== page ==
Against a fence
Dear Jorge plans to address the nation tonight, a speech wherein he will almost surely attempt to deceive citizens into believing that he does not wish the mass migration from Mexico to continue unabated. He will likely offer some negligible resources for law enforcement and border security - resources which will never materialize - in return for an amnesty program that will grant American citizenship to the Mexican nationals who have helped lower America's wage rates by 16 percent over the last 32 years.
And he will be lying, again, just as he lied when he said: "Massive deportation of the people here is unrealistic - it's just not going to work."
Not only will it work, but one can easily estimate how long it would take. If it took the Germans less than four years to rid themselves of 6 million Jews, many of whom spoke German and were fully integrated into German society, it couldn't possibly take more than eight years to deport 12 million illegal aliens, many of whom don't speak English and are not integrated into American society.
In fact, the hysterical response to the post-rally enforcement rumors tends to indicate that the mere announcement of a massive deportation program would probably cause a third of that 12 million to depart for points south within a week.
The complete absurdity of stating that enforcement of the national immigration laws is unrealistic, while simultaneously insisting that reshaping the entire Dar-al Islam to the liking of the World Demokratic Revolutionists is perfectly feasible, should be obvious. Dear Jorge's deceits are not only transparent, they are downright insulting to anyone capable of considering two concepts at the same time.
Unlike the Libertarian Party, I do not subscribe to a two-way open-borders policy, for reasons I explained previously. I do, however, believe that the chief hallmark of a free society is the freedom to leave it, as evidenced by the "no exit" policies so often adopted by socialist and other totalitarian governments.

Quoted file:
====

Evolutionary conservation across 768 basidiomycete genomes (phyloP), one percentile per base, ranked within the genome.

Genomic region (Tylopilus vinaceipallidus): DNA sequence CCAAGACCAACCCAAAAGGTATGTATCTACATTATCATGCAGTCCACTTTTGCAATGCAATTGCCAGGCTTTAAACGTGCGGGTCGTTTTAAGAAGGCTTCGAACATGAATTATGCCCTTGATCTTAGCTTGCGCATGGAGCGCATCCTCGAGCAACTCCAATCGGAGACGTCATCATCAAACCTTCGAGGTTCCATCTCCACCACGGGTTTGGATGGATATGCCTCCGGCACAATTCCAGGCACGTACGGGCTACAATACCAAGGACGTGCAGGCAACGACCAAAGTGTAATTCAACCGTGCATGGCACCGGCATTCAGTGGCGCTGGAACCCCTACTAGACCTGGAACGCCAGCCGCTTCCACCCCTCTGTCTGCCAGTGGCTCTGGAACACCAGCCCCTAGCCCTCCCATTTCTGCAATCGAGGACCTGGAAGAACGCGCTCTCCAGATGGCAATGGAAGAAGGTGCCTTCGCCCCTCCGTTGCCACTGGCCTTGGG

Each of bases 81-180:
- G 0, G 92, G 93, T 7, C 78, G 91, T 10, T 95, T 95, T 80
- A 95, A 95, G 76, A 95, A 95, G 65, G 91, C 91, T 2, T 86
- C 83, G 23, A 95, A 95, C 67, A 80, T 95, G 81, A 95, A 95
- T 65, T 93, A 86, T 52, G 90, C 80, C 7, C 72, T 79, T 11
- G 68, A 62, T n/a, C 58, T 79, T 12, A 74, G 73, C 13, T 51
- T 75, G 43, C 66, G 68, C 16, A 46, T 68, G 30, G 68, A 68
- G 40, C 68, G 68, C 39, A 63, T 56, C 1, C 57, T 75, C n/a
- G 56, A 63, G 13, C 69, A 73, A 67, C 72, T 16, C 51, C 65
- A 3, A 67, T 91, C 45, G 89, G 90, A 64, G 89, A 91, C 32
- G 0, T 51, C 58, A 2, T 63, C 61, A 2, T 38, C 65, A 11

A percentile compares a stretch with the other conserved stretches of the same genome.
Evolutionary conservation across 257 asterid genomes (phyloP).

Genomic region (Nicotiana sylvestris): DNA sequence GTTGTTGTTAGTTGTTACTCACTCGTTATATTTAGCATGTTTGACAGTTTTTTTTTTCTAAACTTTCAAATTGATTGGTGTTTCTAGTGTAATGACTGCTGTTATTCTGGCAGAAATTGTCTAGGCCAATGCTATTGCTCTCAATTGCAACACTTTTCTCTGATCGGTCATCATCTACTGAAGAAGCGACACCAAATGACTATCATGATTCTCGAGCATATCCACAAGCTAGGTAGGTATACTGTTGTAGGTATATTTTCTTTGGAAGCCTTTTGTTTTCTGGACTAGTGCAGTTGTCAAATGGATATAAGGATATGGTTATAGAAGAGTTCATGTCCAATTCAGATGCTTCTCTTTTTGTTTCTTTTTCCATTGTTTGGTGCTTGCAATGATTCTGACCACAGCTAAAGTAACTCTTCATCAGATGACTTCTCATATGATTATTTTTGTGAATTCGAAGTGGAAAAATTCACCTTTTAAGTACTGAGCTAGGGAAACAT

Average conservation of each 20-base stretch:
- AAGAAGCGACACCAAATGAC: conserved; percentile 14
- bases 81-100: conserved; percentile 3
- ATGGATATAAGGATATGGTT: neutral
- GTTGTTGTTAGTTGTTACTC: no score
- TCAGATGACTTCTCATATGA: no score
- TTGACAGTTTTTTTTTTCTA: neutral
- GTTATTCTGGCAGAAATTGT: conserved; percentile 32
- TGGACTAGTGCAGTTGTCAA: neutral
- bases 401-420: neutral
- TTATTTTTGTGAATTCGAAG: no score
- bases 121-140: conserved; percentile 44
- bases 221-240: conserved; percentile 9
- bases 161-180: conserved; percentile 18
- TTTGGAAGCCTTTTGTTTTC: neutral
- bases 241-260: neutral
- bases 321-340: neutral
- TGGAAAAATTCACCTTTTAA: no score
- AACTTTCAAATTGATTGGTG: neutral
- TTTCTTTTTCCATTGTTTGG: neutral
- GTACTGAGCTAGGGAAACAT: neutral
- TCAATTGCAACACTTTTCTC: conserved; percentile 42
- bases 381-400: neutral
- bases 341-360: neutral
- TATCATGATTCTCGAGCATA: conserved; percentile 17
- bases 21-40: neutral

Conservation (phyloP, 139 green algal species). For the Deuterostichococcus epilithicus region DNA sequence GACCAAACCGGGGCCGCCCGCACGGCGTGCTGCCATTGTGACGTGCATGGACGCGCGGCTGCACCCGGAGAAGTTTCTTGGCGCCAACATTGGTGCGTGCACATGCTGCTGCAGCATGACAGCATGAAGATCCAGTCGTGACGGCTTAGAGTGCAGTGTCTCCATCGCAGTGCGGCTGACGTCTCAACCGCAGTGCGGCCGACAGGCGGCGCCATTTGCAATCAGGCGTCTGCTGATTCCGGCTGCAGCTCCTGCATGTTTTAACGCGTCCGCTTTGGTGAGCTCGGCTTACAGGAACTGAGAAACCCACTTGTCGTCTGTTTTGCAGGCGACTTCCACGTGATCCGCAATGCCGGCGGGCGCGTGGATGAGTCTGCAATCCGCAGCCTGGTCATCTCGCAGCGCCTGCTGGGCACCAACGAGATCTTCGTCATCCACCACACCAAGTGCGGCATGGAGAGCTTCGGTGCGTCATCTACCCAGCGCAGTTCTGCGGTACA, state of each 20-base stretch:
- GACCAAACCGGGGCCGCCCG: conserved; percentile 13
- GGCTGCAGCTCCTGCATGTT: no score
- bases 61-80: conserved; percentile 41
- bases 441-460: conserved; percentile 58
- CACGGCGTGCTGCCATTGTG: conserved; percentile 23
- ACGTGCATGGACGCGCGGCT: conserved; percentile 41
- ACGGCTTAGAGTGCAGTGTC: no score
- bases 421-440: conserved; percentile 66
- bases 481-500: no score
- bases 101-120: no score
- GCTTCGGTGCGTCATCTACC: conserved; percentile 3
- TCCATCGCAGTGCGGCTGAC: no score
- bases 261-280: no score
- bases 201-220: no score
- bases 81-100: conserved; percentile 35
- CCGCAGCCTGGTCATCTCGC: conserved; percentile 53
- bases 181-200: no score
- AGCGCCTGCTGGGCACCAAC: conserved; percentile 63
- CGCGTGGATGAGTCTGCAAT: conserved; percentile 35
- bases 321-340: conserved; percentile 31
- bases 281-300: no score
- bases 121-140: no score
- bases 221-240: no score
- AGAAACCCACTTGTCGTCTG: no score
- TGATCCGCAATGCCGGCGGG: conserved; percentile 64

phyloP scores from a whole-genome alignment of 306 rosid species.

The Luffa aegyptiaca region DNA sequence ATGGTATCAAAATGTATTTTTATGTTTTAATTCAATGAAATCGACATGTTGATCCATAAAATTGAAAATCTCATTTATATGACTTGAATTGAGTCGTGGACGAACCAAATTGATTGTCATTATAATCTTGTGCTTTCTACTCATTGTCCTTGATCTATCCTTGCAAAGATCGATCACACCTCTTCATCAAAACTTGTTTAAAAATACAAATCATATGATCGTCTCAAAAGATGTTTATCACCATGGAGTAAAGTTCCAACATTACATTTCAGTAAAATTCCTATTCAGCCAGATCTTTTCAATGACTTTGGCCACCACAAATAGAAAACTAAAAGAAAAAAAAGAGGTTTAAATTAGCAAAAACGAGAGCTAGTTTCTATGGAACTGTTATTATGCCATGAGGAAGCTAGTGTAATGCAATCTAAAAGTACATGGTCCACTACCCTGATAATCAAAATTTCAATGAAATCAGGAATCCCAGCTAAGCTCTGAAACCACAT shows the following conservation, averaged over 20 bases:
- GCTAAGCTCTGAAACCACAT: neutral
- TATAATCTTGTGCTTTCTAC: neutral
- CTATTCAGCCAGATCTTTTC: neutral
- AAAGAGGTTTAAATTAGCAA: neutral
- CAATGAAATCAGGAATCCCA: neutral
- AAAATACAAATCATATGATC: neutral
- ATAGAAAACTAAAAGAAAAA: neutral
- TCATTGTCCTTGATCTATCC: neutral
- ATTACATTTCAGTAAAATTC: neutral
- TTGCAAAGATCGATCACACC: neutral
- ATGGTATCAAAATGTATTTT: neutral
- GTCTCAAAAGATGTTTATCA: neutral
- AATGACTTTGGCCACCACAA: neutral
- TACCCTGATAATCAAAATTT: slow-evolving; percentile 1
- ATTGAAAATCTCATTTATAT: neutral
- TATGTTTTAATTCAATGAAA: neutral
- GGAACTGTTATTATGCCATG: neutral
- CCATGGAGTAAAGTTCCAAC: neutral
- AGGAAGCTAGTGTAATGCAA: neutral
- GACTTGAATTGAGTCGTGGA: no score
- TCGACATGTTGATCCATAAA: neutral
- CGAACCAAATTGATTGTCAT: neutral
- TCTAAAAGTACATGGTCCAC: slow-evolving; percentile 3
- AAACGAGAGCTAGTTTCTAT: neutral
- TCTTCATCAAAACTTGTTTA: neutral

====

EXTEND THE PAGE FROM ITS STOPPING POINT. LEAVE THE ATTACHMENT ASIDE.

The problem with a fence is that it works both ways. As it stands today, the only government agency that objects to an American leaving the country is the Internal Revenue Service, which weirdly attempts to claim income tax for up to 10 years after an American leaves the country and his citizenship behind. This is mostly because apart from the farsighted Fred Reed, few Americans now wish to leave what is still a wealthy and relatively free country.
But that may not always be the case, especially given the increasing probability that the Lizard Queen will be squatting on the Cherry Blossom Throne three years from now. And a government that believes the importation of low-skill, low-income Mexicans is necessary is not one that is likely to smile benevolently upon the departure of high-skill, high-income Americans.
Dialectic has long been the political elite's favored means of manipulating public opinion. They push and the people pull. Action-reaction-synthesis. In this case, the action is government-abetted illegal immigration, the reaction is the massive outcry for a fence and the synthesis is a self-imprisoned people.
A fence is not necessary, for there are other means of efficiently resolving the problem without resorting to such an obviously dangerous measure. Instant deportation policies, employer fines and bounty programs combined with the denial of all social services to non-citizens would suffice to settle the matter without the need to imprison the American citizenry. As the Minutemen have proven, again, unleashing the power of motivated private citizens is far more efficient than relying on government bureaucrats.